New Year, New Rules for Employers Doing Business in New Jersey in 2017
Last year New Jersey state and local legislatures implemented several employment laws and ordinances that are set to take effect in 2017. This update summarizes these new legal requirements to help New Jersey employers prepare and comply in 2017.
Minimum Wage Increase
In 2013, New Jersey voters approved a referendum requiring the New Jersey Department of Labor to review the state minimum wage on an annual basis and to set increases to the minimum wage. Accordingly, for 2017, the minimum wage in the State of New Jersey increased by $0.06 from $8.38 to $8.44 per hour. As such, all New Jersey employers must ensure that their employees are earning at least the new minimum wage.
In addition, while the minimum wage only increased to $8.44 per hour in 2017, the New Jersey legislature has been actively trying to increase the minimum wage even further. This past summer, the New Jersey State Assembly and Senate both passed bills to increase the minimum wage to $15.00 by 2021. While Governor Chris Christie vetoed the bill, proponents of the bill are trying to place the issue of further minimum wage increases on the ballot as a voter referendum during the November 2017 election.
Paid Sick Leave
This year, two more New Jersey municipalities (Morristown and Plainfield) enacted paid sick leave laws that will apply to employers doing business in those municipalities in 2017. These laws permit employees to accrue paid sick leave to care for themselves and/or family members. The new paid sick leave ordinances require employers with at least 10 employees to provide 40 hours of paid sick leave during each calendar year. Employers with less than 10 employees must provide at least 24 hours of paid sick leave during each calendar year, unless they employ workers in certain industries. Namely, under the Morristown ordinance, employees who work in the child care, home health care, and food service industries must receive 40 hours of paid sick leave during each calendar year, regardless of the employer’s number of employees. Likewise, under the Plainfield ordinance, employees in the food service and daycare industries must receive 40 hours of paid sick leave per year, regardless of the employer’s number of employees. Under both ordinances, paid sick leave is accrued at the rate of one hour for every 30 hours worked. While accrued but unused paid sick leave may be carried over from one calendar year to the next, employers are not required to provide more than 40 hours of paid sick leave in one calendar year and employers do not need to pay employees for accrued but unused paid sick leave at the time of an employee’s separation. The ordinances also have posting and record keeping requirements that employers must comply with.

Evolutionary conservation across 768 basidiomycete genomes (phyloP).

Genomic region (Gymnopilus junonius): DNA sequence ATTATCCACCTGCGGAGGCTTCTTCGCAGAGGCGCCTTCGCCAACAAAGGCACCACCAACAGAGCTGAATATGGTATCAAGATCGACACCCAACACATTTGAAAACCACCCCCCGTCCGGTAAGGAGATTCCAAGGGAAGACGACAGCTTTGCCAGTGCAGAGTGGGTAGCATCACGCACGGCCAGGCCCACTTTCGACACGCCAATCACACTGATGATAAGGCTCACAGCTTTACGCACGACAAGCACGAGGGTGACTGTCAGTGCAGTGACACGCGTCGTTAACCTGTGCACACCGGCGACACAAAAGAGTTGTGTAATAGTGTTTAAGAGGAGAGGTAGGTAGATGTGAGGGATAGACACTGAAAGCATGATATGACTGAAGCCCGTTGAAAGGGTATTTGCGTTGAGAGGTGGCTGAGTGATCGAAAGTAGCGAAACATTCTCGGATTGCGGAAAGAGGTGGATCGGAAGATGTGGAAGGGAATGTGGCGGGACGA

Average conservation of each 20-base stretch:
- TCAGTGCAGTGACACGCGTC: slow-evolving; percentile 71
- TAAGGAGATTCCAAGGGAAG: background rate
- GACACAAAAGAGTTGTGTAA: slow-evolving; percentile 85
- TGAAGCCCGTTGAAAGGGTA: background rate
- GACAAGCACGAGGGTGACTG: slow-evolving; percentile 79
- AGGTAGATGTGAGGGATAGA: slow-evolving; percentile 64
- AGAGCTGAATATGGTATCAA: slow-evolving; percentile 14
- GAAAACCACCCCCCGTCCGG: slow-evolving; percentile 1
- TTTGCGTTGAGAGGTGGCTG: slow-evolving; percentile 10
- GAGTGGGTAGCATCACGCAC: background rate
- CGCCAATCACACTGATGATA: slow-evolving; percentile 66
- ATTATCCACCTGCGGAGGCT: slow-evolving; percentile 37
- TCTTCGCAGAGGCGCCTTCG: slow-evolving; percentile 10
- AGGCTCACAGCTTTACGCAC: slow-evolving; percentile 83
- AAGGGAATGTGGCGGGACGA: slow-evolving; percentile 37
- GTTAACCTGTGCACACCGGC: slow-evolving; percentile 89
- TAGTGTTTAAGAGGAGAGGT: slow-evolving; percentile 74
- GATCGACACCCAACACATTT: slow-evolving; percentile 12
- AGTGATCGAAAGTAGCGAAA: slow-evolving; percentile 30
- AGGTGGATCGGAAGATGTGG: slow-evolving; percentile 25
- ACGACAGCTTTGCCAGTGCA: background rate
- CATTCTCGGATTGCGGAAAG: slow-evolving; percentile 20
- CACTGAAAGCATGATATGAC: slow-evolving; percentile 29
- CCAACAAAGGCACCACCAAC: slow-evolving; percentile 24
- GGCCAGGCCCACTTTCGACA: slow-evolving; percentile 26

Given these new laws and ordinances, employers in New Jersey should review their pay practices and paid sick leave allotments to ensure compliance with each of the legislative changes addressed above and implement any necessary changes.